Hurricane Irene has intensified and continues to track towards the US.
Irene is pulling away from Hispaniola now, headed toward the Turks and Caicos Islands and the Bahamas, all of which are now under a hurricane warning.
No advisories have been posted yet for the United States mainland. However, officials on Ocracoke Island, on the Outer Banks of North Carolina, have issued evacuation orders. Visitors are asked to leave beginning at 5am on Wednesday, and a mandatory evacuation order will go into effect at 5am Thursday.
The talk of the last 36 hours has been about exactly where Irene is going. Many of the models are hugging the coast, especially along the Outer Banks, and either forecasting landfall or a close scrape. Talk has been ramping up, and people definitely need to start preparing now.
That being said, we’re still 4-5 days away from Irene’s approach to Virginia. The average track error for storms in that range is 200-250 miles, which is not a small number by any means. For comparison, the straight-line distance from Norfolk to Roanoke is about 200 miles. That’s still quite a large area.
Irene is also a very large storm. Tropical storm-force winds extend out 200 miles from the Irene’s center in all directions, which means we are going to feel the effects from the storm while the center is quite a distance away, and will continue to feel them after the eye passes.
The afternoon forecast track from the National Hurricane Center. Models are starting to come into in agreement about a close approach along eastern North Carolina and into Virginia over the weekend. Assuming that Irene sticks to this track (and at this point, that is still a rather large assumption), we can expect to start seeing cloudcover by Friday evening as the storm approaches the coast, and winds will pick up through the day Saturday, possibly exceeding tropical storm force (39 mph). Rain will be plentiful, though it’s hard to say exactly how much quite yet. I would expect some flooding in areas that are quick to flood during heavy rains. Some places, especially east of Richmond, will likely have to deal with both coastal flooding as the storm approaches and then river flooding after the fact. Rain and wind will bring down some trees and powerlines, and I would expect to see plenty of power outages across the region. Some of Irene’s rain bands may also have some embedded thunderstorms, which, if strong enough, could spawn tornadoes.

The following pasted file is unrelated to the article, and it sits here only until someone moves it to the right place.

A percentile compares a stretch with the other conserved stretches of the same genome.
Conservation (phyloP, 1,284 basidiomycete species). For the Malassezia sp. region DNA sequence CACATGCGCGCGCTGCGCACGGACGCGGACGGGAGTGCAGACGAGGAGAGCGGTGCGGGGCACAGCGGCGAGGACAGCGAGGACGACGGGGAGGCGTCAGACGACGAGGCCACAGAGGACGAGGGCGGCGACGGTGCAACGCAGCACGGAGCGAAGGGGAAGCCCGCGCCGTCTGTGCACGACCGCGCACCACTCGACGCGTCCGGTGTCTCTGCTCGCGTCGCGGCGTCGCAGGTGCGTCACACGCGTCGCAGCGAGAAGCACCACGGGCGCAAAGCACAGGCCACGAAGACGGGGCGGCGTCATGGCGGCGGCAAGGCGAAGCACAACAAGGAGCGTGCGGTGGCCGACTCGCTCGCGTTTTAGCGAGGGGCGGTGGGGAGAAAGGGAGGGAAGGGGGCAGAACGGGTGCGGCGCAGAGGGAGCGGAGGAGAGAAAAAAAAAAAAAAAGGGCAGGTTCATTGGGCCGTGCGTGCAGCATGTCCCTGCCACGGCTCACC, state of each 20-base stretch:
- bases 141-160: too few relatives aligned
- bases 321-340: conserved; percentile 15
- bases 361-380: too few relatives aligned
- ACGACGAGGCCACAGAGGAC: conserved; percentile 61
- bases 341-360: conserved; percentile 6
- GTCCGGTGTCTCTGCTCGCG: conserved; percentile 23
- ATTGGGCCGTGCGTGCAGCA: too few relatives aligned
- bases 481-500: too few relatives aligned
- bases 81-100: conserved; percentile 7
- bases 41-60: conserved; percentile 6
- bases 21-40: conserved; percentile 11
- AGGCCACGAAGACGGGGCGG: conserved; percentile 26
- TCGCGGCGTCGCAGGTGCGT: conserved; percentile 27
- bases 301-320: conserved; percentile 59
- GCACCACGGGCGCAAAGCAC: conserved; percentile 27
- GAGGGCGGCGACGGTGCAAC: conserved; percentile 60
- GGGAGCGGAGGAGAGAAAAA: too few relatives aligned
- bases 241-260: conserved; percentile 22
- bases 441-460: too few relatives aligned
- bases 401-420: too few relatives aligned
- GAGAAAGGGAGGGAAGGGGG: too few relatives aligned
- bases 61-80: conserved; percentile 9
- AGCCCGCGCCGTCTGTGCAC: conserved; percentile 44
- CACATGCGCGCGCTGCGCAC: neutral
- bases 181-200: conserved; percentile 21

I’ve said it before and it bears repeating – now is the time to prepare. Make sure you’ve got enough food and water to handle a couple days without power. Flashlights, a portable radio, batteries, and other accessories may be necessary. You don’t need to panic (especially after today’s quake), but you need to think about your own severe weather plans and make sure you’re equipped to handle this storm.
It’s going to be crucial to watch the track of Irene over the next days. If there continue to be subtle shifts to the east, then the effects we’ll see in the Richmond area will lessen. Landfall in North Carolina is far from guaranteed right now, but it’s coming into focus as a likely scenario. I’ll continue to post updates throughout the week.